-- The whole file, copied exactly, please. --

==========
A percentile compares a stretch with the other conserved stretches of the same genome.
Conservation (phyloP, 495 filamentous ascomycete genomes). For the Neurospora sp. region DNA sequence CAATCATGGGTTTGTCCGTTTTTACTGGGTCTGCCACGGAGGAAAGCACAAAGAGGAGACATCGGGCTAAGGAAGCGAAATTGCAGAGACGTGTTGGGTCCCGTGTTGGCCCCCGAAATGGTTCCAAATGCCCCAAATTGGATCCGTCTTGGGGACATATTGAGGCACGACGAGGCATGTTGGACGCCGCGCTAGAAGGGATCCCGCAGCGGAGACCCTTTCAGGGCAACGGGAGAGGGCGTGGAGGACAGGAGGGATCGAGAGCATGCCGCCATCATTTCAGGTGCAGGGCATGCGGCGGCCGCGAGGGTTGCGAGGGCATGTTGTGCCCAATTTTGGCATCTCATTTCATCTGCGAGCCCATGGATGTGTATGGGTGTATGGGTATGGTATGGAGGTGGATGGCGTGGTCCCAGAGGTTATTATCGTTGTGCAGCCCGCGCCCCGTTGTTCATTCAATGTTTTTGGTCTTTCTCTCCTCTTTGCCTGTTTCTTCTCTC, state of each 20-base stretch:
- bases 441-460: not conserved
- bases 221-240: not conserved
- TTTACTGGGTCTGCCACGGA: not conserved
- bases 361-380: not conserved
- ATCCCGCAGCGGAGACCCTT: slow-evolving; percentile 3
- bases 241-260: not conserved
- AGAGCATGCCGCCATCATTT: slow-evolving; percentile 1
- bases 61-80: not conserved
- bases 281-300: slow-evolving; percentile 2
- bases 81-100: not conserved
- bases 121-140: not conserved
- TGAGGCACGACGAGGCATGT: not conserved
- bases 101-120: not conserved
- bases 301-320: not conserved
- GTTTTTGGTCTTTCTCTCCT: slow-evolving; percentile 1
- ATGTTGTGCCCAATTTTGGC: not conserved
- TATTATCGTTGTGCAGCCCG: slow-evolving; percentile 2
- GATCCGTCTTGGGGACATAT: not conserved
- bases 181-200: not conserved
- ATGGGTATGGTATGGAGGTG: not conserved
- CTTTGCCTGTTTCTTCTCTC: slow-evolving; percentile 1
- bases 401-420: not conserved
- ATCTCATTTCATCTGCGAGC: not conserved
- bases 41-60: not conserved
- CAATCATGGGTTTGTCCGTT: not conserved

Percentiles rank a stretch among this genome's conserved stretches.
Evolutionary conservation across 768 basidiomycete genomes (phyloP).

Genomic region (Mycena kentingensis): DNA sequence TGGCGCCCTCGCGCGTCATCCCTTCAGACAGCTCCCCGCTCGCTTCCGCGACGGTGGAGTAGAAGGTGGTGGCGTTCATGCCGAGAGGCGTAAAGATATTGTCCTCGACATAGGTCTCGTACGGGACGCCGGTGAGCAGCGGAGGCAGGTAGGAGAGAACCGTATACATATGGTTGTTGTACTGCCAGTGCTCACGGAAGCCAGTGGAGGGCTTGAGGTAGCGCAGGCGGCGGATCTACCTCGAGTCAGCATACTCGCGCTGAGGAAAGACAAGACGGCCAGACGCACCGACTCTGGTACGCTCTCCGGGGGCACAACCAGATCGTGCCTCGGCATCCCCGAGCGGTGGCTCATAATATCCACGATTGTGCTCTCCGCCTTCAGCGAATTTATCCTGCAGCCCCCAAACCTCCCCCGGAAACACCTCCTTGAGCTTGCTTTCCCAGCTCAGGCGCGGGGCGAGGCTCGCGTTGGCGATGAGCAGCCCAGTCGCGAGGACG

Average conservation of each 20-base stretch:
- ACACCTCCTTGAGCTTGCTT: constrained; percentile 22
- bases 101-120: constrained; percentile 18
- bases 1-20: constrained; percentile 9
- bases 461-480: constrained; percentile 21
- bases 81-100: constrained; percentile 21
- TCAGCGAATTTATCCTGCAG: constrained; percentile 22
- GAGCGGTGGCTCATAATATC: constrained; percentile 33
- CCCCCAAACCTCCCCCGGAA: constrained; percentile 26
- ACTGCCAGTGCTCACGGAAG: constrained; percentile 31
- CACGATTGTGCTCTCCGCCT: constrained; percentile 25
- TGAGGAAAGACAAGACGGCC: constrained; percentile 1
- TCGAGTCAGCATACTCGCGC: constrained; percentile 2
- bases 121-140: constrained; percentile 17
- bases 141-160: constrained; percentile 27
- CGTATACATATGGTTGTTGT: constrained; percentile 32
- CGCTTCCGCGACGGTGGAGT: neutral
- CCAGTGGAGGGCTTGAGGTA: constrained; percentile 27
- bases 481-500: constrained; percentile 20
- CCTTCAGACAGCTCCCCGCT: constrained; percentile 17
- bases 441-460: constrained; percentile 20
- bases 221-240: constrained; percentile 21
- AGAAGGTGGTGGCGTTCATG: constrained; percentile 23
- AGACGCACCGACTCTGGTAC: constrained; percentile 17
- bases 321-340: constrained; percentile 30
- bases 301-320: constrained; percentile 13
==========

A percentile compares a stretch with the other conserved stretches of the same genome.
Conservation (phyloP, 495 filamentous ascomycete genomes). For the Neurospora sp. region DNA sequence CAATCATGGGTTTGTCCGTTTTTACTGGGTCTGCCACGGAGGAAAGCACAAAGAGGAGACATCGGGCTAAGGAAGCGAAATTGCAGAGACGTGTTGGGTCCCGTGTTGGCCCCCGAAATGGTTCCAAATGCCCCAAATTGGATCCGTCTTGGGGACATATTGAGGCACGACGAGGCATGTTGGACGCCGCGCTAGAAGGGATCCCGCAGCGGAGACCCTTTCAGGGCAACGGGAGAGGGCGTGGAGGACAGGAGGGATCGAGAGCATGCCGCCATCATTTCAGGTGCAGGGCATGCGGCGGCCGCGAGGGTTGCGAGGGCATGTTGTGCCCAATTTTGGCATCTCATTTCATCTGCGAGCCCATGGATGTGTATGGGTGTATGGGTATGGTATGGAGGTGGATGGCGTGGTCCCAGAGGTTATTATCGTTGTGCAGCCCGCGCCCCGTTGTTCATTCAATGTTTTTGGTCTTTCTCTCCTCTTTGCCTGTTTCTTCTCTC, state of each 20-base stretch:
- bases 441-460: not conserved
- bases 221-240: not conserved
- TTTACTGGGTCTGCCACGGA: not conserved
- bases 361-380: not conserved
- ATCCCGCAGCGGAGACCCTT: slow-evolving; percentile 3
- bases 241-260: not conserved
- AGAGCATGCCGCCATCATTT: slow-evolving; percentile 1
- bases 61-80: not conserved
- bases 281-300: slow-evolving; percentile 2
- bases 81-100: not conserved
- bases 121-140: not conserved
- TGAGGCACGACGAGGCATGT: not conserved
- bases 101-120: not conserved
- bases 301-320: not conserved
- GTTTTTGGTCTTTCTCTCCT: slow-evolving; percentile 1
- ATGTTGTGCCCAATTTTGGC: not conserved
- TATTATCGTTGTGCAGCCCG: slow-evolving; percentile 2
- GATCCGTCTTGGGGACATAT: not conserved
- bases 181-200: not conserved
- ATGGGTATGGTATGGAGGTG: not conserved
- CTTTGCCTGTTTCTTCTCTC: slow-evolving; percentile 1
- bases 401-420: not conserved
- ATCTCATTTCATCTGCGAGC: not conserved
- bases 41-60: not conserved
- CAATCATGGGTTTGTCCGTT: not conserved

Percentiles rank a stretch among this genome's conserved stretches.
Evolutionary conservation across 768 basidiomycete genomes (phyloP).

Genomic region (Mycena kentingensis): DNA sequence TGGCGCCCTCGCGCGTCATCCCTTCAGACAGCTCCCCGCTCGCTTCCGCGACGGTGGAGTAGAAGGTGGTGGCGTTCATGCCGAGAGGCGTAAAGATATTGTCCTCGACATAGGTCTCGTACGGGACGCCGGTGAGCAGCGGAGGCAGGTAGGAGAGAACCGTATACATATGGTTGTTGTACTGCCAGTGCTCACGGAAGCCAGTGGAGGGCTTGAGGTAGCGCAGGCGGCGGATCTACCTCGAGTCAGCATACTCGCGCTGAGGAAAGACAAGACGGCCAGACGCACCGACTCTGGTACGCTCTCCGGGGGCACAACCAGATCGTGCCTCGGCATCCCCGAGCGGTGGCTCATAATATCCACGATTGTGCTCTCCGCCTTCAGCGAATTTATCCTGCAGCCCCCAAACCTCCCCCGGAAACACCTCCTTGAGCTTGCTTTCCCAGCTCAGGCGCGGGGCGAGGCTCGCGTTGGCGATGAGCAGCCCAGTCGCGAGGACG

Average conservation of each 20-base stretch:
- ACACCTCCTTGAGCTTGCTT: constrained; percentile 22
- bases 101-120: constrained; percentile 18
- bases 1-20: constrained; percentile 9
- bases 461-480: constrained; percentile 21
- bases 81-100: constrained; percentile 21
- TCAGCGAATTTATCCTGCAG: constrained; percentile 22
- GAGCGGTGGCTCATAATATC: constrained; percentile 33
- CCCCCAAACCTCCCCCGGAA: constrained; percentile 26
- ACTGCCAGTGCTCACGGAAG: constrained; percentile 31
- CACGATTGTGCTCTCCGCCT: constrained; percentile 25
- TGAGGAAAGACAAGACGGCC: constrained; percentile 1
- TCGAGTCAGCATACTCGCGC: constrained; percentile 2
- bases 121-140: constrained; percentile 17
- bases 141-160: constrained; percentile 27
- CGTATACATATGGTTGTTGT: constrained; percentile 32
- CGCTTCCGCGACGGTGGAGT: neutral
- CCAGTGGAGGGCTTGAGGTA: constrained; percentile 27
- bases 481-500: constrained; percentile 20
- CCTTCAGACAGCTCCCCGCT: constrained; percentile 17
- bases 441-460: constrained; percentile 20
- bases 221-240: constrained; percentile 21
- AGAAGGTGGTGGCGTTCATG: constrained; percentile 23
- AGACGCACCGACTCTGGTAC: constrained; percentile 17
- bases 321-340: constrained; percentile 30
- bases 301-320: constrained; percentile 13